R v Ruth Potts and others (The Stansted 15)



[2018] Crown Court at Chelmsford

The Home Office commissions charter flights to secretly deport hundreds of people from the UK every month, under cover of darkness and far from the ability of members of the public to observe or intervene to prevent the abuse which is endemic to the process.  In 2017 the flights included deportations which were unlawful, and which included the removal of accepted survivors of sex trafficking.

In March 2017 15 activists cut through the fence at an isolated part of Stansted Airport, and locked themselves around a chartered plane belonging to Titan Airways, shortly before it was to be loaded with deportees.

The actions of the defendants caused the flight to be cancelled.  They were arrested and initially charged with criminal damage, aggravated trespass, and breach of the bylaws at Stansted Airport, all relatively low-level offences.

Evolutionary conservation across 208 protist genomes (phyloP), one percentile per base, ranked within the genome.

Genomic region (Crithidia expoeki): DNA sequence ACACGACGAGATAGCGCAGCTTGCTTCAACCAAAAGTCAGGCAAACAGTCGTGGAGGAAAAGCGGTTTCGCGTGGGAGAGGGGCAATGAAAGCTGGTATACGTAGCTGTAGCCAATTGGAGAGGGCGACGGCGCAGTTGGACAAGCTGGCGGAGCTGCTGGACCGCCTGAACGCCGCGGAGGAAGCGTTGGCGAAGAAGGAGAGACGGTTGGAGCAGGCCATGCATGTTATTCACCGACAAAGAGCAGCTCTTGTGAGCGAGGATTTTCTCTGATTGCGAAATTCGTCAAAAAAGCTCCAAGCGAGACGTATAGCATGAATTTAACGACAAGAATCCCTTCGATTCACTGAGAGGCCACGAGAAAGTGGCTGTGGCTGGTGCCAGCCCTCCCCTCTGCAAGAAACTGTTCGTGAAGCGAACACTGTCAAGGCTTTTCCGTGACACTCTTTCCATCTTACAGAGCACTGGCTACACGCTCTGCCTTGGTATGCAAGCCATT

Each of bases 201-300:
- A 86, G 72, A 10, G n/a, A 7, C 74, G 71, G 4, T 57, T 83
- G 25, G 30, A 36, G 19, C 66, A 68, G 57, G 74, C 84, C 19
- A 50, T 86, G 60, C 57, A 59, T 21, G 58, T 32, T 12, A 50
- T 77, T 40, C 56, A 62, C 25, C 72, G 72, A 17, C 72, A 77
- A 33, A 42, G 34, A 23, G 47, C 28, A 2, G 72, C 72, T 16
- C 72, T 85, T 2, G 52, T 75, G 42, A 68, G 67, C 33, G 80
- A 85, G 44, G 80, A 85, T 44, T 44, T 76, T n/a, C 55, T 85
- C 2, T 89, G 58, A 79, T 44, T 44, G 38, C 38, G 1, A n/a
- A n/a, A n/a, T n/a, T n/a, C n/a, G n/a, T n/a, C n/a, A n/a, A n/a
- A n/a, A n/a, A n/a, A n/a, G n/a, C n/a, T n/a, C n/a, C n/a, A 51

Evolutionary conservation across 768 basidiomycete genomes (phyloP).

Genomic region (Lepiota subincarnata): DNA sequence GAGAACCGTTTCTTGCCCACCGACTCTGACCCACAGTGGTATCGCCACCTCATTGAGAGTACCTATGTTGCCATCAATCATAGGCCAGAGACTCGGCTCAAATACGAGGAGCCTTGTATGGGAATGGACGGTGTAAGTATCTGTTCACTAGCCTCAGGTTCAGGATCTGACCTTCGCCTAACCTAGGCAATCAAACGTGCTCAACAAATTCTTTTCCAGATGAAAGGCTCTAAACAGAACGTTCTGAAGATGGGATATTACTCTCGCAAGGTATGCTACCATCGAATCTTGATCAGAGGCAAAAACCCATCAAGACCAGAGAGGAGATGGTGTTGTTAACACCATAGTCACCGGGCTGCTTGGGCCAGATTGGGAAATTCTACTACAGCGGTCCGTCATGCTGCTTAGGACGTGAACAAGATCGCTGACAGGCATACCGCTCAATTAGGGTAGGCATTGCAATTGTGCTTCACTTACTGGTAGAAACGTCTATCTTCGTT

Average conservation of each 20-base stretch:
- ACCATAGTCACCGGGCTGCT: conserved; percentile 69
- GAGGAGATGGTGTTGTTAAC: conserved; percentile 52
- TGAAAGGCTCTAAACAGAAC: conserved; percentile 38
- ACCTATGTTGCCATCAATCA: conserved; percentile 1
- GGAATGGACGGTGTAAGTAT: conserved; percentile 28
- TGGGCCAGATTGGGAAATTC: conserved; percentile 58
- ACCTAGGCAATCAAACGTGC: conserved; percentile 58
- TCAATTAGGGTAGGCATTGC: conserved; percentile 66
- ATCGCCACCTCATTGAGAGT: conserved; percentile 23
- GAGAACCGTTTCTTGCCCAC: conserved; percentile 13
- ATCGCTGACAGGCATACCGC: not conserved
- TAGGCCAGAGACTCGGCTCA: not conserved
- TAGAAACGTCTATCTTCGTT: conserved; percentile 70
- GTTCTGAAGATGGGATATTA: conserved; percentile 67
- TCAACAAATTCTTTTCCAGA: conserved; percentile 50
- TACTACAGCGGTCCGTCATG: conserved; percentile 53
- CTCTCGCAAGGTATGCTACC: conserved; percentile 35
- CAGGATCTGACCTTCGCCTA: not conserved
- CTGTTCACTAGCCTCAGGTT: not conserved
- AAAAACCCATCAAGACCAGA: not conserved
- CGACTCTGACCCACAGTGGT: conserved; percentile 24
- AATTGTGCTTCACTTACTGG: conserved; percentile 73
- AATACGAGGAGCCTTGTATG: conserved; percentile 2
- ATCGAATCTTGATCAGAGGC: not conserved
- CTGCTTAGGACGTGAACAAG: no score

Shortly before their trial was due to begin the charges were changed to disruption of services at an aerodrome by means of a device or substance in such a way as to endanger safety of persons at the aerodrome or the safe operation of the aerodrome.

After a 10-week trial the defendants were convicted.  Their appeals are pending before the Court of Appeal, and Stephen remains instructed.

The case was reported extensively in the media, including The Guardian, BBC News, the Victoria Derbyshire Show, the Independent, the Huffington Post, the Evening Standard, and Sky News.  The defendants were declared by Amnesty International to be human rights defenders.

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